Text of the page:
```{-
Copyright (C) 2011 Dr. Alistair Ward

This program is free software: you can redistribute it and/or modify
the Free Software Foundation, either version 3 of the License, or
(at your option) any later version.

This program is distributed in the hope that it will be useful,
but WITHOUT ANY WARRANTY; without even the implied warranty of
MERCHANTABILITY or FITNESS FOR A PARTICULAR PURPOSE.  See the
GNU General Public License for more details.

You should have received a copy of the GNU General Public License
along with this program.  If not, see <http://www.gnu.org/licenses/>.
-}
{- |
[@AUTHOR@]	Dr. Alistair Ward

[@DESCRIPTION@]

* Provides implementations of the class 'Math.Factorial.Algorithm'.

* Provides additional functions related to /factorials/, but which depends on a specific implementation,
and which therefore can't be accessed throught the class-interface.

* <http://en.wikipedia.org/wiki/Factorial>.

* <http://mathworld.wolfram.com/Factorial.html>.

* <http://www.luschny.de/math/factorial/FastFactorialFunctions.htm>.
-}

module Factory.Math.Implementations.Factorial(
-- * Types
-- ** Data-types
Algorithm(..),
-- * Functions
primeFactors,
--	primeMultiplicity,
risingFactorial,
fallingFactorial,
-- ** Operators
(!/!)
) where

import qualified	Data.Numbers.Primes
import qualified	Factory.Data.Bounds		as Data.Bounds
import qualified	Factory.Data.PrimeFactors	as Data.PrimeFactors
import qualified	Factory.Math.Factorial		as Math.Factorial
import qualified	ToolShed.Defaultable		as Defaultable

infixl 7 !/!	--Same as (/).

-- | The algorithms by which /factorial/ has been implemented.
data Algorithm	=
Bisection		-- ^ The integers from which the /factorial/ is composed, are multiplied using @Data.Bounds.product'@.
| PrimeFactorisation	-- ^ The /prime factors/ of the /factorial/ are extracted, then raised to the appropriate power, before multiplication.

instance Defaultable.Defaultable Algorithm	where
defaultValue	= Bisection

instance Math.Factorial.Algorithm Algorithm	where
factorial algorithm n
| n < 2		= 1
| otherwise	= case algorithm of
Bisection		-> risingFactorial 2 \$ n - 1
PrimeFactorisation	-> Data.PrimeFactors.product' (recip 5) {-empirical-} 10 {-empirical-} \$ primeFactors n

{- |
* Returns the /prime factors/, of the /factorial/ of the specifed integer.

* Precisely all the primes less than or equal to the specified integer /n/, are included in /n!/;
only the multiplicity of each of these known prime components need be determined.

* <http://en.wikipedia.org/wiki/Factorial#Number_theory>.

* CAVEAT: currently a hotspot.
-}
primeFactors :: Integral base
=> base					-- ^ The number, whose /factorial/ is to be factorised.
-> Data.PrimeFactors.Factors base base	-- ^ The /base/ and /exponent/ of each /prime factor/ in the /factorial/, ordered by increasing /base/ (and decreasing /exponent/).
primeFactors n	= takeWhile ((> 0) . snd) \$ map (\prime -> (prime, primeMultiplicity prime n)) Data.Numbers.Primes.primes

{- |
* The number of times a specific /prime/, can be factored from the /factorial/ of the specified integer.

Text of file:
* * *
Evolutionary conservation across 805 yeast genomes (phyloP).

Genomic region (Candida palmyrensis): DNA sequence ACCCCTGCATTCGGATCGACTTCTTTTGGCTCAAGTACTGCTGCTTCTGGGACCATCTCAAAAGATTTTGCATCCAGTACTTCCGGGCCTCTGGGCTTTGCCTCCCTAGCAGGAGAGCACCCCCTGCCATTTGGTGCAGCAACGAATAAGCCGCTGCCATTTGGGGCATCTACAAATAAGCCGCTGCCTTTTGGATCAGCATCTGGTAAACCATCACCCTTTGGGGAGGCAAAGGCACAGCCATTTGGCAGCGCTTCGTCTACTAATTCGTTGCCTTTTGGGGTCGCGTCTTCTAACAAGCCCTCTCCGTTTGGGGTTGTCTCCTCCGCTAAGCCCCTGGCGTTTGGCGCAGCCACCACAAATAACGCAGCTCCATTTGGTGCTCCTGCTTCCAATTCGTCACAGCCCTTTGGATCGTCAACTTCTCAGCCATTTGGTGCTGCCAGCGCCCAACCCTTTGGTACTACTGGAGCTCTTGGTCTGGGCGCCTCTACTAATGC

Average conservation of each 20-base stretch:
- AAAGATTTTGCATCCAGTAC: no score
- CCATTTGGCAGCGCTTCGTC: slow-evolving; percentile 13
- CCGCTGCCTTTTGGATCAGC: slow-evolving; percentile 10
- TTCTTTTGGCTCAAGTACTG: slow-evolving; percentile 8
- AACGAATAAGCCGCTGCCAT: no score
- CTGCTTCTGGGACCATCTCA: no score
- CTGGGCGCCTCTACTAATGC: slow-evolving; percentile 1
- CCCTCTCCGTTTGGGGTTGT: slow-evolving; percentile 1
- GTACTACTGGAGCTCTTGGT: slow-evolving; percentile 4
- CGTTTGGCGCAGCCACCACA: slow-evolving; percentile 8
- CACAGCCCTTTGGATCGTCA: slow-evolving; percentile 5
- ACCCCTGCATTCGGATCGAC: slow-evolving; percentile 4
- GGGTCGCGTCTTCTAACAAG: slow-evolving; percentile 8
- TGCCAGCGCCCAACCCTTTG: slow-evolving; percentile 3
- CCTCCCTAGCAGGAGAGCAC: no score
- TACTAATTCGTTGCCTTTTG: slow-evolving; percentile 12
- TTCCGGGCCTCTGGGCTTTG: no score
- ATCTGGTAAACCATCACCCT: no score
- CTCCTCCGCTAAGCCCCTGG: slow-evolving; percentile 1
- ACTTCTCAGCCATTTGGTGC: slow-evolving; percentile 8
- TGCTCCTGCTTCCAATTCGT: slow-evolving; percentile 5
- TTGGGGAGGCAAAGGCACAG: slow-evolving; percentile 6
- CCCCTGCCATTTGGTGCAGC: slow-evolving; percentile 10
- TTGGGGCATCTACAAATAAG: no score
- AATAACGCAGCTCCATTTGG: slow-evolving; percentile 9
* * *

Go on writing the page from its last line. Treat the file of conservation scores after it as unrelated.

* General purpose /prime-factorisation/ has /exponential time-complexity/,
so use /Legendre's Theorem/, which relates only to the /prime factors/ of /factorials/.

* <http://www.proofwiki.org/wiki/Multiplicity_of_Prime_Factor_in_Factorial>.
-}
primeMultiplicity :: Integral i
=> i	-- ^ A prime number.
-> i	-- ^ The integer, the factorial of which the prime is a factor.
-> i	-- ^ The number of times the prime occurs in the factorial.
primeMultiplicity prime	= sum . takeWhile (> 0) . tail . iterate (`div` prime)

-- | Returns the /rising factorial/; <http://mathworld.wolfram.com/RisingFactorial.html>
risingFactorial :: Integral i
=> i	-- ^ The lower bound of the integer-range, whose product is returned.
-> i	-- ^ The number of integers in the range above.
-> i	-- ^ The result.
risingFactorial _ 0	= 1
risingFactorial 0 _	= 0
risingFactorial x n	= Data.Bounds.product' (recip 2) 64 \$ Data.Bounds.normalise (x, (x + n) - 1)

-- | Returns the /falling factorial/; <http://mathworld.wolfram.com/FallingFactorial.html>
fallingFactorial :: Integral i
=> i	-- ^ The upper bound of the integer-range, whose product is returned.
-> i	-- ^ The number of integers in the range beneath.
-> i	-- ^ The result.
fallingFactorial _ 0	= 1
fallingFactorial 0 _	= 0
fallingFactorial x n	= Data.Bounds.product' (recip 2) 64 \$ Data.Bounds.normalise (x, (x - n) + 1)

{- |
* Returns the ratio of two factorials.

* It is more efficient than evaluating both factorials, and then dividing.

* For more complex combinations of factorials, such as in the /Binomial coefficient/,
extract the /prime factors/ using 'primeFactors'
then manipulate them using the module "Data.PrimeFactors",
and evaluate it using by /Data.PrimeFactors.product'/.
-}
(!/!) :: (Integral i, Fractional f)
=> i	-- ^ The /numerator/.
-> i	-- ^ The /denominator/.
-> f	-- ^ The resulting fraction.
numerator !/! denominator
| numerator <= 1		= recip . fromIntegral \$ Math.Factorial.factorial (Defaultable.defaultValue :: Algorithm) denominator
| denominator <= 1		= fromIntegral \$ Math.Factorial.factorial (Defaultable.defaultValue :: Algorithm) numerator
| numerator == denominator	= 1
| numerator < denominator	= recip \$ denominator !/! numerator	--Recurse.
| otherwise			= fromIntegral \$ Data.Bounds.product' (recip 2) 64 (succ denominator, numerator)

```